Viewing entries tagged
employment

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The rise of the gig economy

This report from Ius Laboris offers an international perspective on employment in the gig economy.

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Don't believe the hype: work, robots, history

Michael Weatherburn explores the historical development of digital technology in the UK workplace in this report. 

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The future of skills: Employment in 2030

This report by Pearson, Nesta and the Oxford Martin School, offers a novel and comprehensive method to map out how employment is likely to change, and the implications for skills.

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Assessing the case for a universal basic income in the UK

Dr Luke Martinelli of the University of Bath investigates the reasons behind the rise of Universal Basic Income.

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Universal basic income and the future of work

Andrew Harrop and Cameron Tait of Fabian Society take a look at Universal Basic Income in the context of the future of work, in this report for the TUC.

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A tough gig? The nature of self-employment in 21st Century Britain and policy implications

This report from the Resolution Foundation looks at the recent growth in self-employment, focusing on the sectoral make-up of the UK's 5 million self-employed workers, the drivers of this growth since the recession,  how the self-employed are treated differently in terms of tax and employment rights and what policy challenges this raises.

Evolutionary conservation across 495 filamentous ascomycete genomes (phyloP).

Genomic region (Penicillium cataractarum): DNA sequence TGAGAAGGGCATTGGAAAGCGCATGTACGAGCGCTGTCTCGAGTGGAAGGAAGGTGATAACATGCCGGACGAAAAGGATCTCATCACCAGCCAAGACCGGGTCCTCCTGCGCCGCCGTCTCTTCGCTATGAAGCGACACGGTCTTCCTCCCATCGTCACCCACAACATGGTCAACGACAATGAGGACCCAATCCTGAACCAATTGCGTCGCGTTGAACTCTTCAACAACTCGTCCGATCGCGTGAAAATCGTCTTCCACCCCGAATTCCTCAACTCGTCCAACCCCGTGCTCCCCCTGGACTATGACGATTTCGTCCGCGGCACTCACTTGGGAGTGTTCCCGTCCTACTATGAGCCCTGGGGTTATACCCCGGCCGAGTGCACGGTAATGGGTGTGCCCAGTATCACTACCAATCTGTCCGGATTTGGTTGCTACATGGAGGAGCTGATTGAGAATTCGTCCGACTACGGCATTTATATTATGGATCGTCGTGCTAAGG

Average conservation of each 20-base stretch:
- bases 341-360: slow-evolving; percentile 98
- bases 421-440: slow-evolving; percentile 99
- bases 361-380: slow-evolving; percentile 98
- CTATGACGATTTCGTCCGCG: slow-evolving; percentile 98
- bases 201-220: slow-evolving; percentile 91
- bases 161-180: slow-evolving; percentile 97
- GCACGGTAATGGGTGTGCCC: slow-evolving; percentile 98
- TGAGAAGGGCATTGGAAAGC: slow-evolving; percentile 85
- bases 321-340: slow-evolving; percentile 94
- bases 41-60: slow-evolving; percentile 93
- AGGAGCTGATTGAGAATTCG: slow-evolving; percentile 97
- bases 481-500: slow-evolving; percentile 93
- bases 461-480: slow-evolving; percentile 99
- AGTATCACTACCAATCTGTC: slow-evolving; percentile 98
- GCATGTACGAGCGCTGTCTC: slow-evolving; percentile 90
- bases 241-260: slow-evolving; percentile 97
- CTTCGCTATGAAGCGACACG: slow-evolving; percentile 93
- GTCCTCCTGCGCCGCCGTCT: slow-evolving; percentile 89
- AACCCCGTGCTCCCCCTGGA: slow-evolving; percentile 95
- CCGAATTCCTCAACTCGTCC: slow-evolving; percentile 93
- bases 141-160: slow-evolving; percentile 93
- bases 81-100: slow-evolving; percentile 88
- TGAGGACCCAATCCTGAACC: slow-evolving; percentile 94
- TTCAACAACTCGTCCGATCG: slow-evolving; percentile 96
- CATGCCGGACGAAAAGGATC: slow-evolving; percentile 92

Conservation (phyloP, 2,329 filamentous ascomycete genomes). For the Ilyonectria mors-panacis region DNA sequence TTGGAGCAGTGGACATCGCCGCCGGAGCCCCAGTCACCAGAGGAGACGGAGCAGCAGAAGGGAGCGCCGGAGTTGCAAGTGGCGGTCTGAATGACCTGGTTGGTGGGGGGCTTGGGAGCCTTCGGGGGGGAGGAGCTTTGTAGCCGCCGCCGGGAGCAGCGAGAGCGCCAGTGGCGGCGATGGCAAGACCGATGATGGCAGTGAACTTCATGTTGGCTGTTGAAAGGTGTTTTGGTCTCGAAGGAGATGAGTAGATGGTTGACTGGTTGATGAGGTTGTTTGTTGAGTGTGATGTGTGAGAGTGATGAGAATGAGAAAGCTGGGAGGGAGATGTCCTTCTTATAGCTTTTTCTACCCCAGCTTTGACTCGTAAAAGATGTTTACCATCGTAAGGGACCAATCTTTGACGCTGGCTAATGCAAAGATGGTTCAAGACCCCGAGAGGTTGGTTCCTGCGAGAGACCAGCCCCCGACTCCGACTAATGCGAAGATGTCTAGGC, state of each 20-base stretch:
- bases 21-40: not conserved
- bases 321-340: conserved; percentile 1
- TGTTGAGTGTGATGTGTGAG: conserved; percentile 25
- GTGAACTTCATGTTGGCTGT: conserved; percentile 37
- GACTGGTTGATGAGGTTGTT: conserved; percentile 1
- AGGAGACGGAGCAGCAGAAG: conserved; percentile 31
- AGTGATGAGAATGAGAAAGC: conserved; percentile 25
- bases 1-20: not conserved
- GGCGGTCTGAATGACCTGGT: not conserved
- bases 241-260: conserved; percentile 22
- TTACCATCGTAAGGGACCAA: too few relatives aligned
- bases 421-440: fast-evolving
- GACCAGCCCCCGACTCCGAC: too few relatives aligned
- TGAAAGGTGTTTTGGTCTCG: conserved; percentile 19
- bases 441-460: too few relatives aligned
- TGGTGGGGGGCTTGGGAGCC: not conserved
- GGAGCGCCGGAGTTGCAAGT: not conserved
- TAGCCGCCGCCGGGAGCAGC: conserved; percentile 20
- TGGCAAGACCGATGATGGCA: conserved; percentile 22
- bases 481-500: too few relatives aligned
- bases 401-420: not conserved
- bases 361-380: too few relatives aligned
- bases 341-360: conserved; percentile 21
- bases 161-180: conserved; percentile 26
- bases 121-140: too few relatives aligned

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The gig economy

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The gig economy

This report from LexisNexis considers the gig economy from an employment perspective: what it is and how it affects lawyers and their clients. 

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Secret agents: agency workers in the new world of work

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Secret agents: agency workers in the new world of work

This report by Lindsay Judge and Daniel Tomlinson of the Resolution Foundation aims to shed new light on agency workers by mapping out the scale and nature of this overlooked group in the UK today. 

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Overworked America

This report from the Washington Center for Equitable Growth looks at the rising number of employees working long hours - sometimes earning high salaries or overtime pay, but too often not - and the implications for individuals, families, businesses and the US economy. 

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